Current hard drive costs at a glance with links to purchase from Amazon. I recommend Seagate hard drives because they continue to test as some of the longest lasting drives at backblaze.com.

Highlights for January include a minor price increase on 6Tb and 10TB external drives, as well as slight changes to internal drives as noted. The days of storage prices dropping quickly seem to be over as drive capacities become so large. Also of note is that 2Tb external drives are now all “portable” meaning they are 2.5″ laptop drives that are bus powered. For my main storage I prefer to have external 3.5″ drives that are plugged in to an external power source, so that means buying a 4TB drive or larger.

10TB external drives are still a big savings over 10TB Internal drives. Also, on a cost per TB basis, 10TB drives are getting close enough to the sweet spot of pricing to make them attractive if you need that kind of storage. But I generally don’t recommend buying more than a year’s capacity at a time to protect from price changes. Also remember that a properly backed up “storage set” requires three drives, so buying more than you reasonably need (over provisioning) can suck up a lot of money.

Sometimes external drives are less expensive than internal drives. Advanced users may want to explore “shucking” external drives to save money as the external drives are often, but not always, SATA drives that can be used as an internal drive.

EXTERNAL

2TB $59.99 ($30 per TB) 2.5″ USB powered portable drive
4TB $89.99 ($22.50 per TB)
6TB $109.99 ($18.33 per TB) +$10Change
8TB $139.99 ($17.50 per TB)
10TB $199.99 ($20 per TB)+$20 Change

INTERNAL

2TB $49.99 ($25 per TB)
4TB $79.99 ($19.99 per TB)-$10 Change
6TB $131.99 ($22 per TB)
8TB $149.99 ($18.75 per TB)
10TB $252.98 ($25.29 per TB)+$12 Change
12TB $327 ($27.25 per TB)+$15 Change
14TB $439.99 ($31.40 per TB)
16TB $484.99 ($30.31 per TB)+$6 Change

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A Cheaper Storage Upgrade

Seagate 2TB External Drive

If you are sick of my articles on Drobo/NAS/DAS/RAID storage solutions because they are just overkill for your needs, you are in luck. I’m laid up with the flu, which is a perfect time to dump out some different storage solutions because it doesn’t require the same part of my brain the creative photography content does.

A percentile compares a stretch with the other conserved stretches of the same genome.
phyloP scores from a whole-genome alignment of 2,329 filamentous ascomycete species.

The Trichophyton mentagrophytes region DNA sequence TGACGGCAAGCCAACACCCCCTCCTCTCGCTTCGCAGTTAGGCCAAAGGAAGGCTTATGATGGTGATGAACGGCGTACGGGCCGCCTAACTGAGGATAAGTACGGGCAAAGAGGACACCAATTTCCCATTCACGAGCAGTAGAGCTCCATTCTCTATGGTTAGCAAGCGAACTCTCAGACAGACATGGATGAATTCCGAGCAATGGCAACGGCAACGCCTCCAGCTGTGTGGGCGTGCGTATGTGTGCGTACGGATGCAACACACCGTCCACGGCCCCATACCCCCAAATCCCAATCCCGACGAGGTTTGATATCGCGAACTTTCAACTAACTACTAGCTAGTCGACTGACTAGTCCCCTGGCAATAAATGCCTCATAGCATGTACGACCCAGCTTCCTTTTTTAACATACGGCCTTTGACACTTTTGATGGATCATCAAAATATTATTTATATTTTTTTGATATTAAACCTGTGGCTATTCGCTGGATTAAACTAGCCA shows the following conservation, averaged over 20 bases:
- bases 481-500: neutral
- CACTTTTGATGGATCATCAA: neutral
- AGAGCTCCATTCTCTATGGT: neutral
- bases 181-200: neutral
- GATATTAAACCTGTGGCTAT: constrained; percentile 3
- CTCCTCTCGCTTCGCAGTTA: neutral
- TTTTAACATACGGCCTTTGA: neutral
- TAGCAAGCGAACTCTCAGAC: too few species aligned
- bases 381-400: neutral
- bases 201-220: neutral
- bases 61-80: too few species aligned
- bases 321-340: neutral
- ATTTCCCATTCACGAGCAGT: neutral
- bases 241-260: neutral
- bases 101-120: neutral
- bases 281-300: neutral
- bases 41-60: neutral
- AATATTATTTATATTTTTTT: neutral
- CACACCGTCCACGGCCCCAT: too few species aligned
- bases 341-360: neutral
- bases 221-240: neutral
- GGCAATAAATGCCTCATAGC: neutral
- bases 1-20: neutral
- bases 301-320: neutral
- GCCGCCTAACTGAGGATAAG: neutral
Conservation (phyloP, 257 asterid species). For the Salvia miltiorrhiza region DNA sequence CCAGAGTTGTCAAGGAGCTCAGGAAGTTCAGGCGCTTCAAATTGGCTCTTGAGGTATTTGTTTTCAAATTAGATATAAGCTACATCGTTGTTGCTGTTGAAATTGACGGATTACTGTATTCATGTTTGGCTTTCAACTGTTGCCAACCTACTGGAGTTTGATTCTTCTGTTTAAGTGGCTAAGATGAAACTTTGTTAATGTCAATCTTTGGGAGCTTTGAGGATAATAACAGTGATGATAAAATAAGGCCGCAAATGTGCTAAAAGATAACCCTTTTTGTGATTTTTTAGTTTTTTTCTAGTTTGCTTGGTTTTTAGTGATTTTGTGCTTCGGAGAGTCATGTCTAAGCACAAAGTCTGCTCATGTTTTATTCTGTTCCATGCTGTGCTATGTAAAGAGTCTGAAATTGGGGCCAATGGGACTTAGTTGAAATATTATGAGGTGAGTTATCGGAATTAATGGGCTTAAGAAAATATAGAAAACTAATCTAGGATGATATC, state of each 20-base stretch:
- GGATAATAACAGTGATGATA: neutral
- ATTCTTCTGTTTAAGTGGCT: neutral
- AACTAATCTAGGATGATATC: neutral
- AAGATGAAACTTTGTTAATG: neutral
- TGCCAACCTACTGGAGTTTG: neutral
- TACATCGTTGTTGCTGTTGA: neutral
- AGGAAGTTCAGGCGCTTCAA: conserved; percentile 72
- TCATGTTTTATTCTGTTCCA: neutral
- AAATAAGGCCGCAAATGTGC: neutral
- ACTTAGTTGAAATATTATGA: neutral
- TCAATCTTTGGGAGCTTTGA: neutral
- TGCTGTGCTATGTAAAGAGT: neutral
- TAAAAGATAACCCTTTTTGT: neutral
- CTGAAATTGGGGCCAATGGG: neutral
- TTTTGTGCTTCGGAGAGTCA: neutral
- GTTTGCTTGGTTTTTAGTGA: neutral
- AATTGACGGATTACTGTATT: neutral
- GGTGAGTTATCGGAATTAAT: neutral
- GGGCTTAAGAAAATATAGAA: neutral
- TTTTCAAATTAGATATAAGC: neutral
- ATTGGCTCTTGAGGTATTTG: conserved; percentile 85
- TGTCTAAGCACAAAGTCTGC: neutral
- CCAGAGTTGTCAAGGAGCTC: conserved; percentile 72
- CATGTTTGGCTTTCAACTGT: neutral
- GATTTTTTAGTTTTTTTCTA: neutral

Talking with a friend yesterday about some upgrades for his mac that was running slow and we got around to his current storage shortage.  (Yes, I have a lot of photographer friends, a side effect of this incurable disease I have called photography 😉

After helping him spend about $300 on a RAM and SSD boot drive upgrade for his 2015 iMac, the budget was tight for storage. He wanted to set up a new Storage Set that would be dedicated to RAW files, and include his existing archive of 700GBs of existing RAWs. (See my Freemium Backup and Storage Plan article for an explanation on what a Storage Set is. )  

He settled on buying three 2TB external drives for a total cost of about $179. One would be the master, and two would be exact clones using CarbonCopyCloner. This would let him transfer his existing 700GB of RAWs to the new storage set, and leave maybe a years worth of space for new RAWs from his 45mp camera. The $179 price is an easy bill to afford, and way less than film and processing used to cost, so even if it ends up being a little undersized, it gets him through till his high season for photo sales. 

Putting all your RAW files on a separate drive is a great way to segment your data. Since these files will never be modified directly, the backup needs are greatly minimized for that master volume. Your modified RAWs can live on a volume set aside for more active files in the case of Photoshop, or in your catalog for DAM (digital asset management) programs like Lightroom. 

So why not a RAID in this case? While RAID is a very nice to have, it’s not always a need as long as you are very diligent in doing regular backups. This solution works in keeping the data safe and accessible for very little money.